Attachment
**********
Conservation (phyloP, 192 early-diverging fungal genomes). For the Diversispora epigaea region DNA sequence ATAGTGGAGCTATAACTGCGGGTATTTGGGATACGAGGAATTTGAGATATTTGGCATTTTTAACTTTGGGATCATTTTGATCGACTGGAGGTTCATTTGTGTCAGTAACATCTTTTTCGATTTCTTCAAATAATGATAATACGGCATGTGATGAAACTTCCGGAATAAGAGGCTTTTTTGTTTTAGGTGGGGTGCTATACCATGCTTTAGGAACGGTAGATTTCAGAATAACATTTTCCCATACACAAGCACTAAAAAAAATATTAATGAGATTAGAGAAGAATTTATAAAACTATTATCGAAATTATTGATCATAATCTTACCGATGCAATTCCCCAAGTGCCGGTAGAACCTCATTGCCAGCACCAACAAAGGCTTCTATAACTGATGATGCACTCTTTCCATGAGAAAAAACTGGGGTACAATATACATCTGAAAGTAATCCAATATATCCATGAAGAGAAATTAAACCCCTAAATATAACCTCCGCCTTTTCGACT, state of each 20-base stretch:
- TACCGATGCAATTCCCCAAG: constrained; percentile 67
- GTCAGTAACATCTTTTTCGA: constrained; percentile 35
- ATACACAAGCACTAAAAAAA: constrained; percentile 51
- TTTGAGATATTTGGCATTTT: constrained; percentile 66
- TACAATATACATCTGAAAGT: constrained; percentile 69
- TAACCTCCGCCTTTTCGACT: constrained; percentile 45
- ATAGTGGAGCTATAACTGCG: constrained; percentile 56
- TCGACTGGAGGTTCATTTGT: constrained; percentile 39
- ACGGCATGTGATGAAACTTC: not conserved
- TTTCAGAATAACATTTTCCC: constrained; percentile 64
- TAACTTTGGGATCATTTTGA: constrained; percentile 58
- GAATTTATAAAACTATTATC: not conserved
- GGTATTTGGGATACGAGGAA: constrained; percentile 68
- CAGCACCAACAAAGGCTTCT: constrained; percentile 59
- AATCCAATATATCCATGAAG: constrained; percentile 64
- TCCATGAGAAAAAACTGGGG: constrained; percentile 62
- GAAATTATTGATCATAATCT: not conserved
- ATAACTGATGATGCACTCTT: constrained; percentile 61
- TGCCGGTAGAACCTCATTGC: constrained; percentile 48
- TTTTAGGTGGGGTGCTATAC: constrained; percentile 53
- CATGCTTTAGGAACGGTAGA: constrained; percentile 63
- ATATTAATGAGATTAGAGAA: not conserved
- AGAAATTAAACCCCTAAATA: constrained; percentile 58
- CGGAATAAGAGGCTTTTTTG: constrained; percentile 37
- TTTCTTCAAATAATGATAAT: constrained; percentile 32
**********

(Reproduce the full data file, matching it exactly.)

Conservation (phyloP, 192 early-diverging fungal genomes). For the Diversispora epigaea region DNA sequence ATAGTGGAGCTATAACTGCGGGTATTTGGGATACGAGGAATTTGAGATATTTGGCATTTTTAACTTTGGGATCATTTTGATCGACTGGAGGTTCATTTGTGTCAGTAACATCTTTTTCGATTTCTTCAAATAATGATAATACGGCATGTGATGAAACTTCCGGAATAAGAGGCTTTTTTGTTTTAGGTGGGGTGCTATACCATGCTTTAGGAACGGTAGATTTCAGAATAACATTTTCCCATACACAAGCACTAAAAAAAATATTAATGAGATTAGAGAAGAATTTATAAAACTATTATCGAAATTATTGATCATAATCTTACCGATGCAATTCCCCAAGTGCCGGTAGAACCTCATTGCCAGCACCAACAAAGGCTTCTATAACTGATGATGCACTCTTTCCATGAGAAAAAACTGGGGTACAATATACATCTGAAAGTAATCCAATATATCCATGAAGAGAAATTAAACCCCTAAATATAACCTCCGCCTTTTCGACT, state of each 20-base stretch:
- TACCGATGCAATTCCCCAAG: constrained; percentile 67
- GTCAGTAACATCTTTTTCGA: constrained; percentile 35
- ATACACAAGCACTAAAAAAA: constrained; percentile 51
- TTTGAGATATTTGGCATTTT: constrained; percentile 66
- TACAATATACATCTGAAAGT: constrained; percentile 69
- TAACCTCCGCCTTTTCGACT: constrained; percentile 45
- ATAGTGGAGCTATAACTGCG: constrained; percentile 56
- TCGACTGGAGGTTCATTTGT: constrained; percentile 39
- ACGGCATGTGATGAAACTTC: not conserved
- TTTCAGAATAACATTTTCCC: constrained; percentile 64
- TAACTTTGGGATCATTTTGA: constrained; percentile 58
- GAATTTATAAAACTATTATC: not conserved
- GGTATTTGGGATACGAGGAA: constrained; percentile 68
- CAGCACCAACAAAGGCTTCT: constrained; percentile 59
- AATCCAATATATCCATGAAG: constrained; percentile 64
- TCCATGAGAAAAAACTGGGG: constrained; percentile 62
- GAAATTATTGATCATAATCT: not conserved
- ATAACTGATGATGCACTCTT: constrained; percentile 61
- TGCCGGTAGAACCTCATTGC: constrained; percentile 48
- TTTTAGGTGGGGTGCTATAC: constrained; percentile 53
- CATGCTTTAGGAACGGTAGA: constrained; percentile 63
- ATATTAATGAGATTAGAGAA: not conserved
- AGAAATTAAACCCCTAAATA: constrained; percentile 58
- CGGAATAAGAGGCTTTTTTG: constrained; percentile 37
- TTTCTTCAAATAATGATAAT: constrained; percentile 32